The Case for Solar Panels


Photo/Arlo Nicholas

Nov. 29, 2020, State College, PA. Solar panels power Blair Malcom’s house, a community member with the goal of protecting the environment. These solar panels power both his house and his hybrid car.

Arlo Nicholas(he/him/his), Staff Writer

So, what is solar? Solar energy is a not-so-recent but increasingly popular way of harnessing energy from the sun. From solar-powered calculators to solar-powered cars, this method of obtaining electricity has taken the world by storm.

Ancient civilizations first started using solar energy by concentrating sunlight to create fires. This technology has since evolved to become photovoltaic—most commonly seen in the form of solar panels—one of the major energy sources today.

Photovoltaic panels are not the only way of harnessing solar energy. Other methods include concentrated solar power (CSP) and solar heating. These methods are used widely, but photovoltaic panels are the most efficient energy collector for single homes.

This method is gaining ground across the US. According to the US Department of Energy, solar power has grown 35 times from what it was in 2008, and the cost of solar panels has dropped nearly 50% since 2014, making it even more accessible to the general public.

The adoption of solar panels is also happening locally. According to Penn State News, the university has purchased a solar farm in Franklin County capable of producing 25% of the university’s electricity throughout all statewide campuses.

But why is this boom in solar panels occurring? 

Blair Malcom, an electrical engineer in State College said, “it’s an environmental thing. What can we each do to save the environment?” 

Malcom’s goal is to reach net-zero carbon emissions by transitioning to a “cleaner” energy source, a goal shared by many people. To get to net-zero carbon dioxide emissions, he has to either not do or use anything that emits carbon dioxide or use something carbon negative to offset the carbon dioxide being released.

According to Our World in Data, solar panels are the third cleanest way of producing energy in the world, with “clean” meaning that it has low greenhouse gas emissions. In addition to reducing our carbon footprint, solar panels also contribute less to air pollution and reduce U.S. dependence on foreign energy markets. This means that the U.S. will not have to rely as much on fossil fuels imported from the Middle East, as energy can be produced domestically.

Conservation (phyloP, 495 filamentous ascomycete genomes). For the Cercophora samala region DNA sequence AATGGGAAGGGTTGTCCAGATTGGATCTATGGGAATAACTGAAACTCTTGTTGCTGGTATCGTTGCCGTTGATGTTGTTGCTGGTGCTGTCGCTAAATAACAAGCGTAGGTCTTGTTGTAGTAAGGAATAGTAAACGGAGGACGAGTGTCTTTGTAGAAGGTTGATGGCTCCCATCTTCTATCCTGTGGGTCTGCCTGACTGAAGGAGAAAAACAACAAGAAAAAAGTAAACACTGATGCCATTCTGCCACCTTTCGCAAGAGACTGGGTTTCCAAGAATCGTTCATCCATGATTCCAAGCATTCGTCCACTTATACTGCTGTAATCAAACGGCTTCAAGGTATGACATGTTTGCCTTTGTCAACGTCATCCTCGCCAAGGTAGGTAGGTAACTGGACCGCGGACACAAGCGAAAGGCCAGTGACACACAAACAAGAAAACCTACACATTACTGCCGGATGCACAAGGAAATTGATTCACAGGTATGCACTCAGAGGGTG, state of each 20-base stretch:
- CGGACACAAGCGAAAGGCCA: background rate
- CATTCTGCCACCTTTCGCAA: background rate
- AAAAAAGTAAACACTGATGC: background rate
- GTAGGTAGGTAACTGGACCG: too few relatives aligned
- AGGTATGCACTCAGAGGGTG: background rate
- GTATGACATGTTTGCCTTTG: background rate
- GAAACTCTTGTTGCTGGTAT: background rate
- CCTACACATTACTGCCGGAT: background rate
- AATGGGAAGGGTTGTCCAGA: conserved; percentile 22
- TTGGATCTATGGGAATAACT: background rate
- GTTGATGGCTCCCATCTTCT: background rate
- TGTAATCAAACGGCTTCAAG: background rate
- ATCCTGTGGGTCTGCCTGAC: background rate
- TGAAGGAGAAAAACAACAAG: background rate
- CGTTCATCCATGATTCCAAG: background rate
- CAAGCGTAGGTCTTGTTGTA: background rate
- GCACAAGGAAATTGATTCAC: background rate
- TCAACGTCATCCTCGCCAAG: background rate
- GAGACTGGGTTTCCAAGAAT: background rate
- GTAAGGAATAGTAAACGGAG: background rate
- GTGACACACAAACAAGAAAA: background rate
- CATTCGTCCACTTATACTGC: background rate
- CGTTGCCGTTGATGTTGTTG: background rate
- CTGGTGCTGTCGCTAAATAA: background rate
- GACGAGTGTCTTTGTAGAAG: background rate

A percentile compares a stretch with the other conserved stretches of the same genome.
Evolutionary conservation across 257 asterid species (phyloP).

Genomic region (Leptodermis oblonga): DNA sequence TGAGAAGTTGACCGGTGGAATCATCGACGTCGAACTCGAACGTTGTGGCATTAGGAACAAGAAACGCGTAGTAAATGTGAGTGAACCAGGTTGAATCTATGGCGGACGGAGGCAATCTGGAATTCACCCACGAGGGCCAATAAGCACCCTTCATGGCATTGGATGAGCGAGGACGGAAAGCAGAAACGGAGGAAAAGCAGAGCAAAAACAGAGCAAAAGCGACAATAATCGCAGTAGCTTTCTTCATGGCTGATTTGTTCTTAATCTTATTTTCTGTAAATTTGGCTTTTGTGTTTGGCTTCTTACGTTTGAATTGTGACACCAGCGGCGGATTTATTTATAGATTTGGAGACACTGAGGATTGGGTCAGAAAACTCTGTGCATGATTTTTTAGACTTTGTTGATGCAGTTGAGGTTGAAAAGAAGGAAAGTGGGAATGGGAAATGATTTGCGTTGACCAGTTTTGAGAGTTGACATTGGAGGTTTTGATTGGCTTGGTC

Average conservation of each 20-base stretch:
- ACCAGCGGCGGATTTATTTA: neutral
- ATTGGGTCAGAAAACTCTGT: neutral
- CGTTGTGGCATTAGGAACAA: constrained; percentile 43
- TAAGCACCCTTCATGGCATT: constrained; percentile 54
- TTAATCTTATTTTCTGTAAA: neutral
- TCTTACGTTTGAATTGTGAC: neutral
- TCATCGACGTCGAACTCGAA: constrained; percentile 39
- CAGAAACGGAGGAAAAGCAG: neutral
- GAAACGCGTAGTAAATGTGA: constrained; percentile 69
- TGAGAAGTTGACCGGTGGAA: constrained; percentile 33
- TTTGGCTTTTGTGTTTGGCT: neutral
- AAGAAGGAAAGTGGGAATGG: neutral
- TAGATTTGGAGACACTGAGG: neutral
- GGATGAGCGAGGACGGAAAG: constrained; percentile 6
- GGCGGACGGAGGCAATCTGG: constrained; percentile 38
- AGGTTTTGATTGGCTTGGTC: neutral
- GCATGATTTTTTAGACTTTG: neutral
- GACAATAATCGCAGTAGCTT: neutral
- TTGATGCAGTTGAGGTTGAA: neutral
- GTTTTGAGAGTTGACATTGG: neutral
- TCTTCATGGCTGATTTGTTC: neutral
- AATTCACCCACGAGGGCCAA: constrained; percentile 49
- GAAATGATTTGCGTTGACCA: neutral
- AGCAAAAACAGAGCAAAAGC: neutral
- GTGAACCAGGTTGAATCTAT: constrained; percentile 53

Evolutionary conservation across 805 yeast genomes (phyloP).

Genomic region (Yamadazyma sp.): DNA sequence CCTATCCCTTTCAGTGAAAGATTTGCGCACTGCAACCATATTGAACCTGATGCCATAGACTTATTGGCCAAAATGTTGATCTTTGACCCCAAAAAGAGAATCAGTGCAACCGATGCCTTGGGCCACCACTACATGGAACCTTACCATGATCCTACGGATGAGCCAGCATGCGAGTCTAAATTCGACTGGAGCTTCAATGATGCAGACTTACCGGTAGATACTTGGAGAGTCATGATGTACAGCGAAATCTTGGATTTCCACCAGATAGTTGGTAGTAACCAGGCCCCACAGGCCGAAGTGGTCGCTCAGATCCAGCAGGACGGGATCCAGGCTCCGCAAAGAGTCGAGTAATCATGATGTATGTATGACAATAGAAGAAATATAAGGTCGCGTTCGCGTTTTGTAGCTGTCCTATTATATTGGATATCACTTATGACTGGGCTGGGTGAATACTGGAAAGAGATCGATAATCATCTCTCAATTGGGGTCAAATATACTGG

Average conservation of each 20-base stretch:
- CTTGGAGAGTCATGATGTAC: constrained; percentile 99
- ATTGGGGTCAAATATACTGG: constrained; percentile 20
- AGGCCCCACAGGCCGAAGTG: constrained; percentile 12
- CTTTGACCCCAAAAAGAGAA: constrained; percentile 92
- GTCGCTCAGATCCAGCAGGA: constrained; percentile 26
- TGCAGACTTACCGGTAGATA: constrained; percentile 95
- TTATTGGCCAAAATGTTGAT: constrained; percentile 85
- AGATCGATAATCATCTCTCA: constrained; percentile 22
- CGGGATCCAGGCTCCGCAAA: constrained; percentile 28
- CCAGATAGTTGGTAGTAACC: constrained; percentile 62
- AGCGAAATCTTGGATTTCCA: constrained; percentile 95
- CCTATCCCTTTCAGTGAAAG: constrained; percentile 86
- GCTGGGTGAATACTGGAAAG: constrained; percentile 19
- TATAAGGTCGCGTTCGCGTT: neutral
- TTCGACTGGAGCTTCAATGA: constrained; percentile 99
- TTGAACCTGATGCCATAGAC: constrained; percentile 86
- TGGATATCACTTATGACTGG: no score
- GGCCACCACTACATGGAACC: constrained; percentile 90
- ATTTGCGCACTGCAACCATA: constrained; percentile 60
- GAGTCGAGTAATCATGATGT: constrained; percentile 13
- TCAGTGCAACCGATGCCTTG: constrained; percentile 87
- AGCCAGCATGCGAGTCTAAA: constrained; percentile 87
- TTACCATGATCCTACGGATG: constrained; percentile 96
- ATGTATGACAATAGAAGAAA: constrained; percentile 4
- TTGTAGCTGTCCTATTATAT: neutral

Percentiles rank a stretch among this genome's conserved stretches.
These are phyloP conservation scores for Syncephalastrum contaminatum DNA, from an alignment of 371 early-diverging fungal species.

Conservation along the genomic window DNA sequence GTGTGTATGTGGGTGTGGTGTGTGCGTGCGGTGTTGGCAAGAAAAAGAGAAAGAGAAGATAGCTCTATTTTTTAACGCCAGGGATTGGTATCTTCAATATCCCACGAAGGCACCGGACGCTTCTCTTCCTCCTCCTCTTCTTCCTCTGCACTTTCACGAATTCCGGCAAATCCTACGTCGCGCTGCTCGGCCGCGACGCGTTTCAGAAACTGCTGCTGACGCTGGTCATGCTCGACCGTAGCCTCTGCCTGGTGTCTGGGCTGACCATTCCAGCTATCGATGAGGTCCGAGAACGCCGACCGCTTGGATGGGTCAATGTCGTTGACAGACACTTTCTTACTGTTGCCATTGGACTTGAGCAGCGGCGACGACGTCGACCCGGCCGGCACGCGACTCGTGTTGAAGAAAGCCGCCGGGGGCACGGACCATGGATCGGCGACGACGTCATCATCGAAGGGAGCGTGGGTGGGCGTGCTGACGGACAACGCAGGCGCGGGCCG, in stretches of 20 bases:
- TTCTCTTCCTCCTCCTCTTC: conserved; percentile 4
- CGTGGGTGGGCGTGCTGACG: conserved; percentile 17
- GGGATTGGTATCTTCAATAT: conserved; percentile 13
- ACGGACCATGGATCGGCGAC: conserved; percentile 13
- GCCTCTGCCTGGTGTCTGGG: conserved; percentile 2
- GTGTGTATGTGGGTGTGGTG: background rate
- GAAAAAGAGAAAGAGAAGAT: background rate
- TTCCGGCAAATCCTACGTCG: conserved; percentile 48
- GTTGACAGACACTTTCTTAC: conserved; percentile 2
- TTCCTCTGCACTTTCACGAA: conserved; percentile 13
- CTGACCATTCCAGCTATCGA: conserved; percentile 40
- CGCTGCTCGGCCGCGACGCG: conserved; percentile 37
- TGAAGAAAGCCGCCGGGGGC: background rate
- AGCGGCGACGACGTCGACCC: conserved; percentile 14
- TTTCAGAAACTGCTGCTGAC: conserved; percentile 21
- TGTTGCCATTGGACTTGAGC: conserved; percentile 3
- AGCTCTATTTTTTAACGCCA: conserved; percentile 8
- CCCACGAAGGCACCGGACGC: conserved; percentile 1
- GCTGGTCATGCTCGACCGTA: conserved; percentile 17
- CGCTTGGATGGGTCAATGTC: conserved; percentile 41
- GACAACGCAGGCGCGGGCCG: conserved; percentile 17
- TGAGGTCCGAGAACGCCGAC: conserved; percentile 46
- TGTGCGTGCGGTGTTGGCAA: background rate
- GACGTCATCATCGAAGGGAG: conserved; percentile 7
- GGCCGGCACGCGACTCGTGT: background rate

Due to these advantages, the government can help by paying part of the upfront cost. 

“My primary motivator to install the system this year was to get the 26% federal tax credit,” Malcom said. This is the equivalent of the solar panels being on sale at 26% off.

Though solar panels are very good for the environment compared to fossil fuels, the manufacturing process still has environmental consequences. Fossil fuels are still used in the production of these clean energy devices, leaving a hidden carbon footprint.

Another reason solar energy is becoming so popular is that it provides the user with more energy independence. Alternative energy sources aren’t as convenient, either–wind turbines can cost millions of dollars and a nuclear reactor isn’t the kind of thing you put in your basement. However, solar panels can easily be installed on houses, leaving the resident in control of their own power. 

“I wanted to get to the point where I was creating my own energy,” Malcom said. 

However, solar panels are not right for everyone. Due to solar panels’ dependence on sunlight, properties blocked by trees or any other obstacles might not receive enough sunlight to significantly make an impact on their carbon footprint. In addition, solar panels should face towards the general direction of the sun. Since State College is a mid-latitude town in the northern hemisphere, solar panels should face southward.

For many, the advantages of solar panels make it a clear choice for an energy-efficient and environmentally friendly method of powering their homes. Solar panels aren’t just a trend that will come and go. They are a major innovation that will change energy usage forever.